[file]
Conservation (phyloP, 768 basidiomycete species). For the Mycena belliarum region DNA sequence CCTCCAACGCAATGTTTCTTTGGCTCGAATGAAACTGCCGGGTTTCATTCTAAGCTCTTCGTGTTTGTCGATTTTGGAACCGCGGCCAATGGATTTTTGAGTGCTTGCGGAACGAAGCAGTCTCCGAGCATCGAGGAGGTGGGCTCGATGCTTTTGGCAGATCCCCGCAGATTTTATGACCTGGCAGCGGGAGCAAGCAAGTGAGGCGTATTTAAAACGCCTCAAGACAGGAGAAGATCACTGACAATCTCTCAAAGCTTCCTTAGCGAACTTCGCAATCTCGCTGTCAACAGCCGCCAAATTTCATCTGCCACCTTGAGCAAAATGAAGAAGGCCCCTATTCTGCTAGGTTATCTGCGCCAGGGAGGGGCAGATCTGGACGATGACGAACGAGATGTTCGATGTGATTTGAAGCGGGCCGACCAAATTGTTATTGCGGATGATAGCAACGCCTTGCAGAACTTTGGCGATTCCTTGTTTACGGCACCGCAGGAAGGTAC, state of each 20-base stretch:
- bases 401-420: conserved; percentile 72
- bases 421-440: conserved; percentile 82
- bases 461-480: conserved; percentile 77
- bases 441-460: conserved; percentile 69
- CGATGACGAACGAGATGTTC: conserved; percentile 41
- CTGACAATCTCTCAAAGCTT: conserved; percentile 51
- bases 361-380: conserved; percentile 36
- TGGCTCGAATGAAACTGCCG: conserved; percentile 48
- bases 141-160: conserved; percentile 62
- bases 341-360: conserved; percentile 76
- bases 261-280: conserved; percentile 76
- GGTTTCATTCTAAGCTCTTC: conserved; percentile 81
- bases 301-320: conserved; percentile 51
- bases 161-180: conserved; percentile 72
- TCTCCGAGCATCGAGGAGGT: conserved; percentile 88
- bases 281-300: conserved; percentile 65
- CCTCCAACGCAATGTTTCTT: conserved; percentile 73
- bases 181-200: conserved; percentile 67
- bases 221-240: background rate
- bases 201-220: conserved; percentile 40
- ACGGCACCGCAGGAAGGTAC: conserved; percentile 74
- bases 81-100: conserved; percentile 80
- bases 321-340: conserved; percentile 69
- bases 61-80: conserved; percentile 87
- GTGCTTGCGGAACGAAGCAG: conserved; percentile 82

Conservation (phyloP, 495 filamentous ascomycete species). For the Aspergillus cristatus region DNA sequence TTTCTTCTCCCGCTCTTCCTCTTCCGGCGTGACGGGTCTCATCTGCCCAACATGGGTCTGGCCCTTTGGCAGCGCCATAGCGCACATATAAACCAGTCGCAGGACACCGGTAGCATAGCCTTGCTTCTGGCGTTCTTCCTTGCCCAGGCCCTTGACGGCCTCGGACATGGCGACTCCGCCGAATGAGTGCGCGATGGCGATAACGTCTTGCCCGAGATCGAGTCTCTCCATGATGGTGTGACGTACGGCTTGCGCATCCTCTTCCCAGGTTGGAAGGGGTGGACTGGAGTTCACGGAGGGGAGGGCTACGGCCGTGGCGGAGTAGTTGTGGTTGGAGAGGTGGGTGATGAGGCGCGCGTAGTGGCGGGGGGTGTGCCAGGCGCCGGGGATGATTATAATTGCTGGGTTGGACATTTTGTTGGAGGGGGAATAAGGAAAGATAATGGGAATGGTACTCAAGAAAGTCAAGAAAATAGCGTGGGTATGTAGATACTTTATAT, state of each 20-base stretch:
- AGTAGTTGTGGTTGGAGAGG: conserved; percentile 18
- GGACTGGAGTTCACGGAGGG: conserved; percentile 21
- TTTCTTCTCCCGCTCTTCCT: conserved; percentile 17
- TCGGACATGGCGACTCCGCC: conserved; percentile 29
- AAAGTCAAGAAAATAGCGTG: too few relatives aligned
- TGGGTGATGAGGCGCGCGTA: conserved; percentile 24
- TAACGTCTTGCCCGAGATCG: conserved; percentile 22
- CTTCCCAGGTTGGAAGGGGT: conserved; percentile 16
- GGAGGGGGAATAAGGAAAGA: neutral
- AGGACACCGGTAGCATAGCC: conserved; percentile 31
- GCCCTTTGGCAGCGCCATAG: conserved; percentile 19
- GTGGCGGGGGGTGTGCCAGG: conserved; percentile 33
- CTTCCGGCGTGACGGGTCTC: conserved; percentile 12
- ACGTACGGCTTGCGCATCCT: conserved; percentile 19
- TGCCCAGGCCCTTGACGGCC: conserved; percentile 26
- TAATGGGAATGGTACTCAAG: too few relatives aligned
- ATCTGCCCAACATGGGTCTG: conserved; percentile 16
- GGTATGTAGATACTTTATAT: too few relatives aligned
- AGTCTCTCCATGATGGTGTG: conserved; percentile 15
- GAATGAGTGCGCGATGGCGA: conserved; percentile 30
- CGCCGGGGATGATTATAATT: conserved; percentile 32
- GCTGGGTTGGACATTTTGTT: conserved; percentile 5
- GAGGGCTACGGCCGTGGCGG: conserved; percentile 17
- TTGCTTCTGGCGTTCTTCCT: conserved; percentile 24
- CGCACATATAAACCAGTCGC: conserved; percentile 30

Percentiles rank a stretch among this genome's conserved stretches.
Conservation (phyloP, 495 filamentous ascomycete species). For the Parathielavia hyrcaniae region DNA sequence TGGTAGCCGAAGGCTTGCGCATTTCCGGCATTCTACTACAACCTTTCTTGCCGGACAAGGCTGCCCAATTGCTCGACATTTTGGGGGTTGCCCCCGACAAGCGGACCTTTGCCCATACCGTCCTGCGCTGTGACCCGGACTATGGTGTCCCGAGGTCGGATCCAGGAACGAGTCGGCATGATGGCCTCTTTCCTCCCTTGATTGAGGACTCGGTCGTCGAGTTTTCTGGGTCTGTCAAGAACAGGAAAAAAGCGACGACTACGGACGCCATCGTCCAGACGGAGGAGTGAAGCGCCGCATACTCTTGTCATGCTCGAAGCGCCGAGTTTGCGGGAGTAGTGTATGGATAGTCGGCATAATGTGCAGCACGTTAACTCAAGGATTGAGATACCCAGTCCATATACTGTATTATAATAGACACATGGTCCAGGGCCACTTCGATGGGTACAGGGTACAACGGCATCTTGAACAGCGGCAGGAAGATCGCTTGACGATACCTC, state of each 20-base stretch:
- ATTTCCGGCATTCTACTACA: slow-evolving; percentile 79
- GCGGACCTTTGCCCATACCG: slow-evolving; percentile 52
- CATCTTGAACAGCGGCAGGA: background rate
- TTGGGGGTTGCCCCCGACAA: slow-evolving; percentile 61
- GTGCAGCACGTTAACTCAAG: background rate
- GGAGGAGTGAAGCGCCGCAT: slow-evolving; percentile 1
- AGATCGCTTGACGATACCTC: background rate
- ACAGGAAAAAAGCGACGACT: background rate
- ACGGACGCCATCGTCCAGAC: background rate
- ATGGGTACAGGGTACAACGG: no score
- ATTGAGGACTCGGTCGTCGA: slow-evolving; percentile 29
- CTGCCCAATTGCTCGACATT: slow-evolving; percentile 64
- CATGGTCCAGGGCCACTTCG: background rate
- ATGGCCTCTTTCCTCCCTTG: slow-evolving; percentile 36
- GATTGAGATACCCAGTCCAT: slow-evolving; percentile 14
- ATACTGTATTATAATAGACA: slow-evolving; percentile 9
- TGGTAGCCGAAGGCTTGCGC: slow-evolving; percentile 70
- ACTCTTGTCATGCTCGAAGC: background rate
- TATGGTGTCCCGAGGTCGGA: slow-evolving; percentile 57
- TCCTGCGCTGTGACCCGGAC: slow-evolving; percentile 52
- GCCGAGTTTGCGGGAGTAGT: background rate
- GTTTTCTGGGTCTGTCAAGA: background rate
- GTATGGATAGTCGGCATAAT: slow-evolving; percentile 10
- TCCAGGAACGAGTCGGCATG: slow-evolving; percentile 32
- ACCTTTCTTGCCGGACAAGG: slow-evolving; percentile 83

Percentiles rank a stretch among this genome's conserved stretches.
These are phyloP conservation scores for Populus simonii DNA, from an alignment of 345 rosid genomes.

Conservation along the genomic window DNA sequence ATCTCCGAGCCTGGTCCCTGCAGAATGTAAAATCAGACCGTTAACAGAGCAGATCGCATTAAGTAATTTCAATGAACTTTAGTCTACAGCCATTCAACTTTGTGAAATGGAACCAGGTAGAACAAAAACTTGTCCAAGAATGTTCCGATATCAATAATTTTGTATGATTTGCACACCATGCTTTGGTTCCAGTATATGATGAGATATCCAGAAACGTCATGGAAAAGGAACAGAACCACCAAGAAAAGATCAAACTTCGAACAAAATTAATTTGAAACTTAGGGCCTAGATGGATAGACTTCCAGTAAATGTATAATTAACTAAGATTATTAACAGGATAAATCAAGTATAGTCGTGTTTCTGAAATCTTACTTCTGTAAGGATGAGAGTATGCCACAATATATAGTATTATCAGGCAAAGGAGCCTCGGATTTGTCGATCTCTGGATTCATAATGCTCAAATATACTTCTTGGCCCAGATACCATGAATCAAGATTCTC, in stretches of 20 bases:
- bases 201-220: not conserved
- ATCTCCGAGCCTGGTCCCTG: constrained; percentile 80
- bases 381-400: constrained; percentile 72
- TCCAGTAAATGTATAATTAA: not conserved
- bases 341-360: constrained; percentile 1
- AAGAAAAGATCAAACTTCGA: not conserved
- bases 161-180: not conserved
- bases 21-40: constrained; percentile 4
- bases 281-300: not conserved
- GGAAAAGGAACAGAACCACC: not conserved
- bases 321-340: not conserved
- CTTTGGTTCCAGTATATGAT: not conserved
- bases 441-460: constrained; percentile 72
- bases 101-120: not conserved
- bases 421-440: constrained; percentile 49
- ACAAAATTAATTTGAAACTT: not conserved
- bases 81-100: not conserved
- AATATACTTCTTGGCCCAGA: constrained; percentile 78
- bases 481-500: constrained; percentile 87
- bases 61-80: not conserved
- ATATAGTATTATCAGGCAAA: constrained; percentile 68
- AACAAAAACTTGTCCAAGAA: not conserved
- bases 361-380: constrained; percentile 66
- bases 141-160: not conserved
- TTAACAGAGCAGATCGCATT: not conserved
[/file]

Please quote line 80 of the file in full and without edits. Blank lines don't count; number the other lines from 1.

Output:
Percentiles rank a stretch among this genome's conserved stretches.